The host, an obligate participant in all host–pathogen interactions, is a necessary component of microbial adhesion and thus is explicitly or implicitly included in studies of adhesion. It is the host component of microbial adhesion and specifically its epidemiological aspects (i.e., characteristics of human or microbial populations related to disease causation by adhering microorganisms) that this chapter addresses. The chapter discusses principles of study design and analysis fundamental to sound epidemiological investigation. Examples are drawn primarily from the literature regarding adhesins of uropathogenic Escherichia coli, but the underlying principles apply equally well to other organisms and other clinical settings. Epidemiological considerations regarding study design, data collection and analysis, and interpretation of results are fundamental to studies of microbial adhesion, if relevance to the pathogenesis of clinical infection is a goal. Pitfalls to be avoided include type II statistical errors, inattention to confounding variables, and post hoc hypotheses; absence of internal controls; nonuniform evaluation of subjects; failure to characterize subjects adequately or to stratify analyses according to important clinical characteristics; and inattention to the in vivo relevance of the adhesin or receptor studied, or of the assay system used. Attention to these principles enhances the scientific quality and clinical relevance of studies of microbial adhesion.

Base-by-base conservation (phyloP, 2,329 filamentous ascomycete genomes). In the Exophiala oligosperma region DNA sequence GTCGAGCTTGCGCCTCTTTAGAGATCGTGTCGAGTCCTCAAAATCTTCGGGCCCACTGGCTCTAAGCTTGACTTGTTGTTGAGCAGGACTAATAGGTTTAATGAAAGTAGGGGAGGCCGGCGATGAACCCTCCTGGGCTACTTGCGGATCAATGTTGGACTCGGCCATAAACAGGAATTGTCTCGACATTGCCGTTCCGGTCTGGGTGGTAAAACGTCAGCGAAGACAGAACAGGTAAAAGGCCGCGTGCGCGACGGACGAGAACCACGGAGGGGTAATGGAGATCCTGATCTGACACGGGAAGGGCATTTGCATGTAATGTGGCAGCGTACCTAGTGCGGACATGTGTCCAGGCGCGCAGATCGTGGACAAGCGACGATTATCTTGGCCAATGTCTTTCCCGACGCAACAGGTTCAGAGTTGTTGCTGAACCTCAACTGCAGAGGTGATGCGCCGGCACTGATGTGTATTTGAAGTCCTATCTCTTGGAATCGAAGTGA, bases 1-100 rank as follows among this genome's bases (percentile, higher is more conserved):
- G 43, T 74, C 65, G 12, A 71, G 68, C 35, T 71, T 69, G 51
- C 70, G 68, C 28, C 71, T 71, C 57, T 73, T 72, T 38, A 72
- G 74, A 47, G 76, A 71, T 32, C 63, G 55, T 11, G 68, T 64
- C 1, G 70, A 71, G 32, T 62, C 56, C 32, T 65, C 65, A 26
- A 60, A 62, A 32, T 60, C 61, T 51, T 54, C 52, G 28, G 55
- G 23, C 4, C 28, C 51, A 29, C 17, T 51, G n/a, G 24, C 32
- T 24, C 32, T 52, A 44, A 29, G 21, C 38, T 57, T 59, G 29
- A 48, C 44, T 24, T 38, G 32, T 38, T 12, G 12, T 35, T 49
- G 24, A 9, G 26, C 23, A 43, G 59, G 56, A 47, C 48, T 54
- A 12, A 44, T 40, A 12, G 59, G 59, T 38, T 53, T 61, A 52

ASJC Scopus subject areas
- Molecular Biology